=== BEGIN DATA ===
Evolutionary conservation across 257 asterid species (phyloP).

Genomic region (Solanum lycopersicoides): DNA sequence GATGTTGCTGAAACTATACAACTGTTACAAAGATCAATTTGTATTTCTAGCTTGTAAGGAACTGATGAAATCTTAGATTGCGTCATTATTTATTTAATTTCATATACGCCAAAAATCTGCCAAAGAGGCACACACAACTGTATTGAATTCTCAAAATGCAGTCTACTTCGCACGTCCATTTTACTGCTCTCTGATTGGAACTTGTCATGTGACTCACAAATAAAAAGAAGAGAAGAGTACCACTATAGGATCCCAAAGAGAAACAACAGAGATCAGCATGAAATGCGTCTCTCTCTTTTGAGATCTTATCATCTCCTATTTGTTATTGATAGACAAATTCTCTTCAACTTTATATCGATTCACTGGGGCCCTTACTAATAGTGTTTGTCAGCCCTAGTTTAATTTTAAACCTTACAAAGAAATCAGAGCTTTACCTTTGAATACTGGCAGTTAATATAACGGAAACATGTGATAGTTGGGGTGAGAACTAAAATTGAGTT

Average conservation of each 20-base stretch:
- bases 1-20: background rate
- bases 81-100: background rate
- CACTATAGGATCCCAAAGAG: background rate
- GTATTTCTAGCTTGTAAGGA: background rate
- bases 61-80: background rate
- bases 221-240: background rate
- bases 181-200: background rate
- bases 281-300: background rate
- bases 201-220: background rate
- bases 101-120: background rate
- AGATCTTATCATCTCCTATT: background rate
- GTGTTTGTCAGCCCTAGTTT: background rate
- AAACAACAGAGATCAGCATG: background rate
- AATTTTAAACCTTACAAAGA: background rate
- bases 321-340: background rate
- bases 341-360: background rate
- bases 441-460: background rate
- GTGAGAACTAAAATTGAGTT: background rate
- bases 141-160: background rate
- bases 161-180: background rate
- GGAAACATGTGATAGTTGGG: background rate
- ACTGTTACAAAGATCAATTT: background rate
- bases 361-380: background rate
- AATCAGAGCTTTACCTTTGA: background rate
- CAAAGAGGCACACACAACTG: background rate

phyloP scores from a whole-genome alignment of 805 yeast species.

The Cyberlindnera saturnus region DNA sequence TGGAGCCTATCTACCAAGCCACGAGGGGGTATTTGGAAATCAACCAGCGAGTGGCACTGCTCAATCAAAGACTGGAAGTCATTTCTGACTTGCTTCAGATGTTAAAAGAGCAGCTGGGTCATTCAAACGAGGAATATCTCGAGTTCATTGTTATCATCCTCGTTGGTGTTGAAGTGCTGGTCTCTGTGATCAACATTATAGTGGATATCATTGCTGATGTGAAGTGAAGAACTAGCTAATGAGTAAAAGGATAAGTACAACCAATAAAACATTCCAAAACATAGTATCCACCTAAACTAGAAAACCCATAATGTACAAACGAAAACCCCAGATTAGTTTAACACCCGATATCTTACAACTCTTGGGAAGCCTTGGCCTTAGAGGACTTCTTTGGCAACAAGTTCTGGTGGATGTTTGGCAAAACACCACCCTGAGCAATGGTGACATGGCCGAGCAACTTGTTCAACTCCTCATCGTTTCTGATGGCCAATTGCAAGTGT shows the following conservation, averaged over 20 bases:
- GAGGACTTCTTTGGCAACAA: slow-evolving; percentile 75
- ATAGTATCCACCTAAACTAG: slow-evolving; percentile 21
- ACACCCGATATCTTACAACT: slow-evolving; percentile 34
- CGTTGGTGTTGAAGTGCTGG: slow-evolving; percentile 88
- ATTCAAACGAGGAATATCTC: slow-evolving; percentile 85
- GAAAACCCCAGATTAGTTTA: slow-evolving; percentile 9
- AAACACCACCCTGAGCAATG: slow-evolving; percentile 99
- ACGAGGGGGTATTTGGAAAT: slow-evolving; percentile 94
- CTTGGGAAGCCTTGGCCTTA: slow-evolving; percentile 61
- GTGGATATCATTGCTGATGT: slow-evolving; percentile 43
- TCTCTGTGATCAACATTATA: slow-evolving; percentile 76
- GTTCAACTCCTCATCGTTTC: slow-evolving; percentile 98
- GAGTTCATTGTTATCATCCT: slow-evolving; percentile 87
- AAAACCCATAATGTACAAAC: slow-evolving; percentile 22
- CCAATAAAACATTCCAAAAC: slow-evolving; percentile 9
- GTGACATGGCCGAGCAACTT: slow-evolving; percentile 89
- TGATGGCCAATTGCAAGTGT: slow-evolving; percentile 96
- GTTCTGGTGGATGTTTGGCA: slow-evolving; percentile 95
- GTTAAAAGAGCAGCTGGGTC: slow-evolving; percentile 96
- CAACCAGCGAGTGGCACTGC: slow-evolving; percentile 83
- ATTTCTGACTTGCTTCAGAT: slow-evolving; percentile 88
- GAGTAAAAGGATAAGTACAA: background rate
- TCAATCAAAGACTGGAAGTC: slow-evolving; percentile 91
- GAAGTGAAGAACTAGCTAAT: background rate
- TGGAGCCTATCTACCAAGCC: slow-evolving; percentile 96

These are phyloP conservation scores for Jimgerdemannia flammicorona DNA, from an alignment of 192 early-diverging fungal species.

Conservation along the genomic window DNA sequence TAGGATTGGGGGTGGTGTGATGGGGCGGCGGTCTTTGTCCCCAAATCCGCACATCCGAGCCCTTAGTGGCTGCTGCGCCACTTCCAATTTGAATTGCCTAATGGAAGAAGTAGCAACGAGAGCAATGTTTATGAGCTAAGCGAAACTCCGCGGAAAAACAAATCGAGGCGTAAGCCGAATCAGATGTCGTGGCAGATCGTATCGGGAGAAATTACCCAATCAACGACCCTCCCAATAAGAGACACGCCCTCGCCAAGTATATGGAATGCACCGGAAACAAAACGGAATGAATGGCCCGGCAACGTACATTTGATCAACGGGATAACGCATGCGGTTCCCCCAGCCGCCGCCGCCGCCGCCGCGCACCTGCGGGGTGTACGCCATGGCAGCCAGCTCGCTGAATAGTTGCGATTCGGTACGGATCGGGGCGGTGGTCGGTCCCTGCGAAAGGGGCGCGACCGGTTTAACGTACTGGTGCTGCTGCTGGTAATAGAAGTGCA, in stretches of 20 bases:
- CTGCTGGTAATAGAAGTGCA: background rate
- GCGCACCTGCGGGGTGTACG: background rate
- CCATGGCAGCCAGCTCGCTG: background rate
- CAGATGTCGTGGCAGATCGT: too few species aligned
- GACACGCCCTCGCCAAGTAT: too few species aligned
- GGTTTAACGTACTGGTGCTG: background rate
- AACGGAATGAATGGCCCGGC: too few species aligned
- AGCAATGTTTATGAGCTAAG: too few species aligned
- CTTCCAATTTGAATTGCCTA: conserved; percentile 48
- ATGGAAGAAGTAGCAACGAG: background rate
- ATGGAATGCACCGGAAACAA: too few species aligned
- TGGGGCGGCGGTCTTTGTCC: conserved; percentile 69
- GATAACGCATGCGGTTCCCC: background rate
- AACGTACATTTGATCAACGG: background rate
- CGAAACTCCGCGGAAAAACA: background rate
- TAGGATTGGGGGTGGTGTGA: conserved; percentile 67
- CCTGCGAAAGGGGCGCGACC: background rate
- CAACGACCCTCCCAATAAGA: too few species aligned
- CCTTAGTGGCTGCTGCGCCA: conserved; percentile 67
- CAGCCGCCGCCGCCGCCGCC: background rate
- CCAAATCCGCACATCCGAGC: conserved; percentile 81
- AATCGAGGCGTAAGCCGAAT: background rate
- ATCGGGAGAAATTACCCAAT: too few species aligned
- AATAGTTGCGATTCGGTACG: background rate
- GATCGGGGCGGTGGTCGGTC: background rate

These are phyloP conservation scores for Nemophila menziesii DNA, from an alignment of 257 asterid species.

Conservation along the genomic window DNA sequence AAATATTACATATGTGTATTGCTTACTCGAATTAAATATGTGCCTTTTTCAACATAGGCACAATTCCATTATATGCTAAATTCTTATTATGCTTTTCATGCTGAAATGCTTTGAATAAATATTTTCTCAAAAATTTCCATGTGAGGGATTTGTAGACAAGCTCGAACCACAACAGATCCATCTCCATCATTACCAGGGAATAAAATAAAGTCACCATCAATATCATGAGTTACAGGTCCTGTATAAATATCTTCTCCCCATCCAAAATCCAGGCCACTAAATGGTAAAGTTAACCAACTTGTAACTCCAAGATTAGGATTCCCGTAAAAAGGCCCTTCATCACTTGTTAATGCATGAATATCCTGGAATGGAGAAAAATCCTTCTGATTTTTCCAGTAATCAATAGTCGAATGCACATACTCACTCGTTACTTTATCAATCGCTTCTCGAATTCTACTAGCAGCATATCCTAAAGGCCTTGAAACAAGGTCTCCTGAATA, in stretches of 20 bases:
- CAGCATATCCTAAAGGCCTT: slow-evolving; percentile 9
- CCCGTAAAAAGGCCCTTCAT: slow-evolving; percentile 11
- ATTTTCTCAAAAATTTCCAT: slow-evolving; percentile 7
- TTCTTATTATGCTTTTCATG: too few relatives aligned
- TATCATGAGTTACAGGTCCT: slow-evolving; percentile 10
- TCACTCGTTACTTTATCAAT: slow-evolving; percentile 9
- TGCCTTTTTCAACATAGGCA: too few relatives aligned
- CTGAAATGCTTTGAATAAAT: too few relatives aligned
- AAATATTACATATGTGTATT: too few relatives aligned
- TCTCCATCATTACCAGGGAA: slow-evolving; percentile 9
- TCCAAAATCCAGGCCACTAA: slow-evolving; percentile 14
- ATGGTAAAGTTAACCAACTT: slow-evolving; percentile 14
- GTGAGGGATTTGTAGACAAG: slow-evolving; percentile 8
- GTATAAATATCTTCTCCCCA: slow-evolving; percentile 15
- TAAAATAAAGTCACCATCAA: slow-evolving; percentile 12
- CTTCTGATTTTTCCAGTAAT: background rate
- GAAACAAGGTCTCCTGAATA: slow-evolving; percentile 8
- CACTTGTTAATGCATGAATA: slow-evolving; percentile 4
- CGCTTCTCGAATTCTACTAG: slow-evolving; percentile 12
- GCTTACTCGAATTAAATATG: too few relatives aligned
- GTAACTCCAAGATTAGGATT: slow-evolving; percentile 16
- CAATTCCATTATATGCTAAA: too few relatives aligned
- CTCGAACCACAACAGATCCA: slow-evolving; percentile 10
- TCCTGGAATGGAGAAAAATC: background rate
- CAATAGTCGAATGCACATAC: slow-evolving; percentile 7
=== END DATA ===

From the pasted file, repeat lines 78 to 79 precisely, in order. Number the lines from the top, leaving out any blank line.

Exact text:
- CCAAATCCGCACATCCGAGC: conserved; percentile 81
- AATCGAGGCGTAAGCCGAAT: background rate